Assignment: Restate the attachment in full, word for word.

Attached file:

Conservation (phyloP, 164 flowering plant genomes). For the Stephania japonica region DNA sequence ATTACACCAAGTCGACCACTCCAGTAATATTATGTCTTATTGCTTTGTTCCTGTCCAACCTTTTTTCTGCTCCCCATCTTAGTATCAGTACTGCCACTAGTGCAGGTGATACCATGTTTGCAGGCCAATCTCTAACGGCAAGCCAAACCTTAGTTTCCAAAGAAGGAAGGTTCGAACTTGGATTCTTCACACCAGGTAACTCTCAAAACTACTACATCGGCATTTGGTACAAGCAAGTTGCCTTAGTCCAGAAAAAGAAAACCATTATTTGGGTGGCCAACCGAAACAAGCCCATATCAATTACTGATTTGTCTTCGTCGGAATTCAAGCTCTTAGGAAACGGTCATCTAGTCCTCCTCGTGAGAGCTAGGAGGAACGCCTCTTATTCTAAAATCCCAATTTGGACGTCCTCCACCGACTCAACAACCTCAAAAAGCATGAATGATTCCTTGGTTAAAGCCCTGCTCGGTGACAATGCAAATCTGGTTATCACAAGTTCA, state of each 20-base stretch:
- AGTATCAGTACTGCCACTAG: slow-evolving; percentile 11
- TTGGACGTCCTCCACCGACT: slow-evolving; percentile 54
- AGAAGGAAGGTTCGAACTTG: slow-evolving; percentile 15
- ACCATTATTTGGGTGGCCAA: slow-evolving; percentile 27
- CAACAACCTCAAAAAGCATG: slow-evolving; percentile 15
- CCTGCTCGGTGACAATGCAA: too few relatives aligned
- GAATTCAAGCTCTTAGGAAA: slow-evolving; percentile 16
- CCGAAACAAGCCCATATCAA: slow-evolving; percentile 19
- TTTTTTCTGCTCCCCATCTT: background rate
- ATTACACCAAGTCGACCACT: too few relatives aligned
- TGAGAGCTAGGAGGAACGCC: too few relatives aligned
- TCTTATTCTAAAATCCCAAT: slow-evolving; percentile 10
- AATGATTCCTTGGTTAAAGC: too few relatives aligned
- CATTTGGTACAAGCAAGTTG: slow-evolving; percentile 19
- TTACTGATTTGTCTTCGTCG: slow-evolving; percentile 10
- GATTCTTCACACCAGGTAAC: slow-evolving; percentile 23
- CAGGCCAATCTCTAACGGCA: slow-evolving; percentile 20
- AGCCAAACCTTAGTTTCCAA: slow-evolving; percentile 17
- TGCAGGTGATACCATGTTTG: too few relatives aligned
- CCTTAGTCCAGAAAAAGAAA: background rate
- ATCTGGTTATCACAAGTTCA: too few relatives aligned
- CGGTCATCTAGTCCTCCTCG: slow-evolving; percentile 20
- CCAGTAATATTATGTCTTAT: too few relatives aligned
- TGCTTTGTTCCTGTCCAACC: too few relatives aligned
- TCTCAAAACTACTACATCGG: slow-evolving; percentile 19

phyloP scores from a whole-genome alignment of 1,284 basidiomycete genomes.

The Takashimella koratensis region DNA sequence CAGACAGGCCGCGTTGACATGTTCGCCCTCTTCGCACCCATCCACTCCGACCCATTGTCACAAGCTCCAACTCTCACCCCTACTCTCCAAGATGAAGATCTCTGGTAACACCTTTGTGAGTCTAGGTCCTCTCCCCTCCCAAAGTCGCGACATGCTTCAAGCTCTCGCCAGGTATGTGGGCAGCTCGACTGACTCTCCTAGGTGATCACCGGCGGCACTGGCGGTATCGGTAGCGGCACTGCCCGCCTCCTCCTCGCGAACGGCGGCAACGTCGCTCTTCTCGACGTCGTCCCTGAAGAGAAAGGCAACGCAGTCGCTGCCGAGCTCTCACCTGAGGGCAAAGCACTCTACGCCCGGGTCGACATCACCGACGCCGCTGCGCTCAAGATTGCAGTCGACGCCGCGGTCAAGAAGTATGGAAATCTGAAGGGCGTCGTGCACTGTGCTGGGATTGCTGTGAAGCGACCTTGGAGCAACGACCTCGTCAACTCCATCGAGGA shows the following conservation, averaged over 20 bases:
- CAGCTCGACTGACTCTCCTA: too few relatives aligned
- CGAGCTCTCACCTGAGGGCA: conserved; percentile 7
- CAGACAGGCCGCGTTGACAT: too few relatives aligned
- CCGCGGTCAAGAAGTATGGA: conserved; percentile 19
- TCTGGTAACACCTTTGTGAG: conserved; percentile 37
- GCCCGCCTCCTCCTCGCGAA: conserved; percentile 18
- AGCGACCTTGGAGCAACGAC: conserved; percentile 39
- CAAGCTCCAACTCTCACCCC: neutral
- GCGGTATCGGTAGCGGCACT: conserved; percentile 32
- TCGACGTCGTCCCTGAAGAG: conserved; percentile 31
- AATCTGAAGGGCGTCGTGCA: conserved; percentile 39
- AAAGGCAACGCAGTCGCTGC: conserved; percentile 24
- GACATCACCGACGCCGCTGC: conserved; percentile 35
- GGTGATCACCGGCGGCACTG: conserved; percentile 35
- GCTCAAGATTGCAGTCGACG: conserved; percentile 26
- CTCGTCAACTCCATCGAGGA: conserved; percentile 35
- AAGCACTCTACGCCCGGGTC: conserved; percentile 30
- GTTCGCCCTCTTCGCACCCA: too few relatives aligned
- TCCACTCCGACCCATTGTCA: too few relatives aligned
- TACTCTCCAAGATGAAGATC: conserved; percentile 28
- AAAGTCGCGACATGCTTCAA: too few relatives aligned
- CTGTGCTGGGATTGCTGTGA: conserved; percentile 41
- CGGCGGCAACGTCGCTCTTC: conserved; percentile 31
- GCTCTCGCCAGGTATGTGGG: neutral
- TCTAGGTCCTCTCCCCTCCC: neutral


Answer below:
Conservation (phyloP, 164 flowering plant genomes). For the Stephania japonica region DNA sequence ATTACACCAAGTCGACCACTCCAGTAATATTATGTCTTATTGCTTTGTTCCTGTCCAACCTTTTTTCTGCTCCCCATCTTAGTATCAGTACTGCCACTAGTGCAGGTGATACCATGTTTGCAGGCCAATCTCTAACGGCAAGCCAAACCTTAGTTTCCAAAGAAGGAAGGTTCGAACTTGGATTCTTCACACCAGGTAACTCTCAAAACTACTACATCGGCATTTGGTACAAGCAAGTTGCCTTAGTCCAGAAAAAGAAAACCATTATTTGGGTGGCCAACCGAAACAAGCCCATATCAATTACTGATTTGTCTTCGTCGGAATTCAAGCTCTTAGGAAACGGTCATCTAGTCCTCCTCGTGAGAGCTAGGAGGAACGCCTCTTATTCTAAAATCCCAATTTGGACGTCCTCCACCGACTCAACAACCTCAAAAAGCATGAATGATTCCTTGGTTAAAGCCCTGCTCGGTGACAATGCAAATCTGGTTATCACAAGTTCA, state of each 20-base stretch:
- AGTATCAGTACTGCCACTAG: slow-evolving; percentile 11
- TTGGACGTCCTCCACCGACT: slow-evolving; percentile 54
- AGAAGGAAGGTTCGAACTTG: slow-evolving; percentile 15
- ACCATTATTTGGGTGGCCAA: slow-evolving; percentile 27
- CAACAACCTCAAAAAGCATG: slow-evolving; percentile 15
- CCTGCTCGGTGACAATGCAA: too few relatives aligned
- GAATTCAAGCTCTTAGGAAA: slow-evolving; percentile 16
- CCGAAACAAGCCCATATCAA: slow-evolving; percentile 19
- TTTTTTCTGCTCCCCATCTT: background rate
- ATTACACCAAGTCGACCACT: too few relatives aligned
- TGAGAGCTAGGAGGAACGCC: too few relatives aligned
- TCTTATTCTAAAATCCCAAT: slow-evolving; percentile 10
- AATGATTCCTTGGTTAAAGC: too few relatives aligned
- CATTTGGTACAAGCAAGTTG: slow-evolving; percentile 19
- TTACTGATTTGTCTTCGTCG: slow-evolving; percentile 10
- GATTCTTCACACCAGGTAAC: slow-evolving; percentile 23
- CAGGCCAATCTCTAACGGCA: slow-evolving; percentile 20
- AGCCAAACCTTAGTTTCCAA: slow-evolving; percentile 17
- TGCAGGTGATACCATGTTTG: too few relatives aligned
- CCTTAGTCCAGAAAAAGAAA: background rate
- ATCTGGTTATCACAAGTTCA: too few relatives aligned
- CGGTCATCTAGTCCTCCTCG: slow-evolving; percentile 20
- CCAGTAATATTATGTCTTAT: too few relatives aligned
- TGCTTTGTTCCTGTCCAACC: too few relatives aligned
- TCTCAAAACTACTACATCGG: slow-evolving; percentile 19

phyloP scores from a whole-genome alignment of 1,284 basidiomycete genomes.

The Takashimella koratensis region DNA sequence CAGACAGGCCGCGTTGACATGTTCGCCCTCTTCGCACCCATCCACTCCGACCCATTGTCACAAGCTCCAACTCTCACCCCTACTCTCCAAGATGAAGATCTCTGGTAACACCTTTGTGAGTCTAGGTCCTCTCCCCTCCCAAAGTCGCGACATGCTTCAAGCTCTCGCCAGGTATGTGGGCAGCTCGACTGACTCTCCTAGGTGATCACCGGCGGCACTGGCGGTATCGGTAGCGGCACTGCCCGCCTCCTCCTCGCGAACGGCGGCAACGTCGCTCTTCTCGACGTCGTCCCTGAAGAGAAAGGCAACGCAGTCGCTGCCGAGCTCTCACCTGAGGGCAAAGCACTCTACGCCCGGGTCGACATCACCGACGCCGCTGCGCTCAAGATTGCAGTCGACGCCGCGGTCAAGAAGTATGGAAATCTGAAGGGCGTCGTGCACTGTGCTGGGATTGCTGTGAAGCGACCTTGGAGCAACGACCTCGTCAACTCCATCGAGGA shows the following conservation, averaged over 20 bases:
- CAGCTCGACTGACTCTCCTA: too few relatives aligned
- CGAGCTCTCACCTGAGGGCA: conserved; percentile 7
- CAGACAGGCCGCGTTGACAT: too few relatives aligned
- CCGCGGTCAAGAAGTATGGA: conserved; percentile 19
- TCTGGTAACACCTTTGTGAG: conserved; percentile 37
- GCCCGCCTCCTCCTCGCGAA: conserved; percentile 18
- AGCGACCTTGGAGCAACGAC: conserved; percentile 39
- CAAGCTCCAACTCTCACCCC: neutral
- GCGGTATCGGTAGCGGCACT: conserved; percentile 32
- TCGACGTCGTCCCTGAAGAG: conserved; percentile 31
- AATCTGAAGGGCGTCGTGCA: conserved; percentile 39
- AAAGGCAACGCAGTCGCTGC: conserved; percentile 24
- GACATCACCGACGCCGCTGC: conserved; percentile 35
- GGTGATCACCGGCGGCACTG: conserved; percentile 35
- GCTCAAGATTGCAGTCGACG: conserved; percentile 26
- CTCGTCAACTCCATCGAGGA: conserved; percentile 35
- AAGCACTCTACGCCCGGGTC: conserved; percentile 30
- GTTCGCCCTCTTCGCACCCA: too few relatives aligned
- TCCACTCCGACCCATTGTCA: too few relatives aligned
- TACTCTCCAAGATGAAGATC: conserved; percentile 28
- AAAGTCGCGACATGCTTCAA: too few relatives aligned
- CTGTGCTGGGATTGCTGTGA: conserved; percentile 41
- CGGCGGCAACGTCGCTCTTC: conserved; percentile 31
- GCTCTCGCCAGGTATGTGGG: neutral
- TCTAGGTCCTCTCCCCTCCC: neutral